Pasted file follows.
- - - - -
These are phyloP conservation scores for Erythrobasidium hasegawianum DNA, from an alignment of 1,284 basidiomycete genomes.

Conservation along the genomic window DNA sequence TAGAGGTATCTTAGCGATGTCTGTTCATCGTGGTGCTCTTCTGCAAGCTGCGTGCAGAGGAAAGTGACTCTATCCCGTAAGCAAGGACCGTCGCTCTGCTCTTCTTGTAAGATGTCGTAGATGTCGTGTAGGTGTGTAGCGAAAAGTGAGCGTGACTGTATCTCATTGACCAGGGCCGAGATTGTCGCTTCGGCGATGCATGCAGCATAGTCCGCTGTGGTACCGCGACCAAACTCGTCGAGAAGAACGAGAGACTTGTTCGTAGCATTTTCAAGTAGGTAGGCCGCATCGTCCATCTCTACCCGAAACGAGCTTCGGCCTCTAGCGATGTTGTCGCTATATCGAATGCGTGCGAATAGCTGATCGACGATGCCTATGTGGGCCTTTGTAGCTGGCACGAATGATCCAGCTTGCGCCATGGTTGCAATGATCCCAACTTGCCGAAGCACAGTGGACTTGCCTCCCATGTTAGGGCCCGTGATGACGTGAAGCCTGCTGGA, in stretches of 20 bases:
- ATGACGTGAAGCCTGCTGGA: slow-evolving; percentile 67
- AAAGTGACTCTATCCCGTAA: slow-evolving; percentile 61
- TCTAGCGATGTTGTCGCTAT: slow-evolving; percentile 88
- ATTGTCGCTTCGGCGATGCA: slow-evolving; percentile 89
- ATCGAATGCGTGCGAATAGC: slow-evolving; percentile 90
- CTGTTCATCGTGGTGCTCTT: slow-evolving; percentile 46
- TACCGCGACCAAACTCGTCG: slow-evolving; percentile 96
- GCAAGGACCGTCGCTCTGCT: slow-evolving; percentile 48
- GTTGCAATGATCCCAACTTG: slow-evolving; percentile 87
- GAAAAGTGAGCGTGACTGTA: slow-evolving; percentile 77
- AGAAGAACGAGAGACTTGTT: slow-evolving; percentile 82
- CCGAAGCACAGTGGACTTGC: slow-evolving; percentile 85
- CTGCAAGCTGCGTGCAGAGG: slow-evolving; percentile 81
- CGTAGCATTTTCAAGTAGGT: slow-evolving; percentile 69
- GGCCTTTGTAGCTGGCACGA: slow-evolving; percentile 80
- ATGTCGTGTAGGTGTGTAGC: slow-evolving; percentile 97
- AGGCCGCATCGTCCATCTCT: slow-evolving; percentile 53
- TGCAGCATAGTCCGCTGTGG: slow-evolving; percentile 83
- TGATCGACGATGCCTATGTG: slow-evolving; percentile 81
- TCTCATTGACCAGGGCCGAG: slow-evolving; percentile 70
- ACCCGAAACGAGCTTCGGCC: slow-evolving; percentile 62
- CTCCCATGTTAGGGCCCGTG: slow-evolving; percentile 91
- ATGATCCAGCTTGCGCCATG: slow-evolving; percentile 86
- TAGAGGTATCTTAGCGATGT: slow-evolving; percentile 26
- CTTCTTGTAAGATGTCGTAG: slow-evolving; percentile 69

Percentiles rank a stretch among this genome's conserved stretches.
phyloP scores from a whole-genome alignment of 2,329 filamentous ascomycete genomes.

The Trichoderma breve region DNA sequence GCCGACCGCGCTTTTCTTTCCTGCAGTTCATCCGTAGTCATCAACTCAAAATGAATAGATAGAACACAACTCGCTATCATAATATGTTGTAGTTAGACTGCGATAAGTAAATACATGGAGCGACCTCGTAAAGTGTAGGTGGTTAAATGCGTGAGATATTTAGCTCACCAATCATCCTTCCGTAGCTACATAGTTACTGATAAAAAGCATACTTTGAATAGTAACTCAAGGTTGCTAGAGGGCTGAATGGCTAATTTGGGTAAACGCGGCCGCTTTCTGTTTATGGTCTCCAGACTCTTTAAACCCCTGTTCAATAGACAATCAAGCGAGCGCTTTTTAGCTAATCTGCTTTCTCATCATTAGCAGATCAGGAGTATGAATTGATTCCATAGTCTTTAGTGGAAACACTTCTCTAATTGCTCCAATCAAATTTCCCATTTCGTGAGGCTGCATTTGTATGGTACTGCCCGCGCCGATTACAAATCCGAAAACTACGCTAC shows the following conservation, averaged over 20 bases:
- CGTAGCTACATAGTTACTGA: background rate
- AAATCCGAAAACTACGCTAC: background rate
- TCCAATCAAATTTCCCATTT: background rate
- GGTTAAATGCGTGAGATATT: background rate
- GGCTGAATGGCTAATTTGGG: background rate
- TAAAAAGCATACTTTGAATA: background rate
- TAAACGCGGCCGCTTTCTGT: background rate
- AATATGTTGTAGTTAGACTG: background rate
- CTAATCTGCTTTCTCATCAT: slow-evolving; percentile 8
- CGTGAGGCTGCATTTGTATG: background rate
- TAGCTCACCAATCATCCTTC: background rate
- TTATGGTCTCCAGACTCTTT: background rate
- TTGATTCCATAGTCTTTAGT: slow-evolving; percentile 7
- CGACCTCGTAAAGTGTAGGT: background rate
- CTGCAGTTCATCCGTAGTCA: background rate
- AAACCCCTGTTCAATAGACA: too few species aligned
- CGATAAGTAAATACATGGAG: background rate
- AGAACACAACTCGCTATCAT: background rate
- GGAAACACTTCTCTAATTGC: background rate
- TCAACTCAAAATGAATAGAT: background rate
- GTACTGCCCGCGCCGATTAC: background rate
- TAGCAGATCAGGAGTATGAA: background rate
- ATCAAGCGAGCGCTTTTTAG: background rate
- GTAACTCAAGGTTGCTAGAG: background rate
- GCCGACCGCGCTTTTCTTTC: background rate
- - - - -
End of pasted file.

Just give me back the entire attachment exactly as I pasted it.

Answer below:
These are phyloP conservation scores for Erythrobasidium hasegawianum DNA, from an alignment of 1,284 basidiomycete genomes.

Conservation along the genomic window DNA sequence TAGAGGTATCTTAGCGATGTCTGTTCATCGTGGTGCTCTTCTGCAAGCTGCGTGCAGAGGAAAGTGACTCTATCCCGTAAGCAAGGACCGTCGCTCTGCTCTTCTTGTAAGATGTCGTAGATGTCGTGTAGGTGTGTAGCGAAAAGTGAGCGTGACTGTATCTCATTGACCAGGGCCGAGATTGTCGCTTCGGCGATGCATGCAGCATAGTCCGCTGTGGTACCGCGACCAAACTCGTCGAGAAGAACGAGAGACTTGTTCGTAGCATTTTCAAGTAGGTAGGCCGCATCGTCCATCTCTACCCGAAACGAGCTTCGGCCTCTAGCGATGTTGTCGCTATATCGAATGCGTGCGAATAGCTGATCGACGATGCCTATGTGGGCCTTTGTAGCTGGCACGAATGATCCAGCTTGCGCCATGGTTGCAATGATCCCAACTTGCCGAAGCACAGTGGACTTGCCTCCCATGTTAGGGCCCGTGATGACGTGAAGCCTGCTGGA, in stretches of 20 bases:
- ATGACGTGAAGCCTGCTGGA: slow-evolving; percentile 67
- AAAGTGACTCTATCCCGTAA: slow-evolving; percentile 61
- TCTAGCGATGTTGTCGCTAT: slow-evolving; percentile 88
- ATTGTCGCTTCGGCGATGCA: slow-evolving; percentile 89
- ATCGAATGCGTGCGAATAGC: slow-evolving; percentile 90
- CTGTTCATCGTGGTGCTCTT: slow-evolving; percentile 46
- TACCGCGACCAAACTCGTCG: slow-evolving; percentile 96
- GCAAGGACCGTCGCTCTGCT: slow-evolving; percentile 48
- GTTGCAATGATCCCAACTTG: slow-evolving; percentile 87
- GAAAAGTGAGCGTGACTGTA: slow-evolving; percentile 77
- AGAAGAACGAGAGACTTGTT: slow-evolving; percentile 82
- CCGAAGCACAGTGGACTTGC: slow-evolving; percentile 85
- CTGCAAGCTGCGTGCAGAGG: slow-evolving; percentile 81
- CGTAGCATTTTCAAGTAGGT: slow-evolving; percentile 69
- GGCCTTTGTAGCTGGCACGA: slow-evolving; percentile 80
- ATGTCGTGTAGGTGTGTAGC: slow-evolving; percentile 97
- AGGCCGCATCGTCCATCTCT: slow-evolving; percentile 53
- TGCAGCATAGTCCGCTGTGG: slow-evolving; percentile 83
- TGATCGACGATGCCTATGTG: slow-evolving; percentile 81
- TCTCATTGACCAGGGCCGAG: slow-evolving; percentile 70
- ACCCGAAACGAGCTTCGGCC: slow-evolving; percentile 62
- CTCCCATGTTAGGGCCCGTG: slow-evolving; percentile 91
- ATGATCCAGCTTGCGCCATG: slow-evolving; percentile 86
- TAGAGGTATCTTAGCGATGT: slow-evolving; percentile 26
- CTTCTTGTAAGATGTCGTAG: slow-evolving; percentile 69

Percentiles rank a stretch among this genome's conserved stretches.
phyloP scores from a whole-genome alignment of 2,329 filamentous ascomycete genomes.

The Trichoderma breve region DNA sequence GCCGACCGCGCTTTTCTTTCCTGCAGTTCATCCGTAGTCATCAACTCAAAATGAATAGATAGAACACAACTCGCTATCATAATATGTTGTAGTTAGACTGCGATAAGTAAATACATGGAGCGACCTCGTAAAGTGTAGGTGGTTAAATGCGTGAGATATTTAGCTCACCAATCATCCTTCCGTAGCTACATAGTTACTGATAAAAAGCATACTTTGAATAGTAACTCAAGGTTGCTAGAGGGCTGAATGGCTAATTTGGGTAAACGCGGCCGCTTTCTGTTTATGGTCTCCAGACTCTTTAAACCCCTGTTCAATAGACAATCAAGCGAGCGCTTTTTAGCTAATCTGCTTTCTCATCATTAGCAGATCAGGAGTATGAATTGATTCCATAGTCTTTAGTGGAAACACTTCTCTAATTGCTCCAATCAAATTTCCCATTTCGTGAGGCTGCATTTGTATGGTACTGCCCGCGCCGATTACAAATCCGAAAACTACGCTAC shows the following conservation, averaged over 20 bases:
- CGTAGCTACATAGTTACTGA: background rate
- AAATCCGAAAACTACGCTAC: background rate
- TCCAATCAAATTTCCCATTT: background rate
- GGTTAAATGCGTGAGATATT: background rate
- GGCTGAATGGCTAATTTGGG: background rate
- TAAAAAGCATACTTTGAATA: background rate
- TAAACGCGGCCGCTTTCTGT: background rate
- AATATGTTGTAGTTAGACTG: background rate
- CTAATCTGCTTTCTCATCAT: slow-evolving; percentile 8
- CGTGAGGCTGCATTTGTATG: background rate
- TAGCTCACCAATCATCCTTC: background rate
- TTATGGTCTCCAGACTCTTT: background rate
- TTGATTCCATAGTCTTTAGT: slow-evolving; percentile 7
- CGACCTCGTAAAGTGTAGGT: background rate
- CTGCAGTTCATCCGTAGTCA: background rate
- AAACCCCTGTTCAATAGACA: too few species aligned
- CGATAAGTAAATACATGGAG: background rate
- AGAACACAACTCGCTATCAT: background rate
- GGAAACACTTCTCTAATTGC: background rate
- TCAACTCAAAATGAATAGAT: background rate
- GTACTGCCCGCGCCGATTAC: background rate
- TAGCAGATCAGGAGTATGAA: background rate
- ATCAAGCGAGCGCTTTTTAG: background rate
- GTAACTCAAGGTTGCTAGAG: background rate
- GCCGACCGCGCTTTTCTTTC: background rate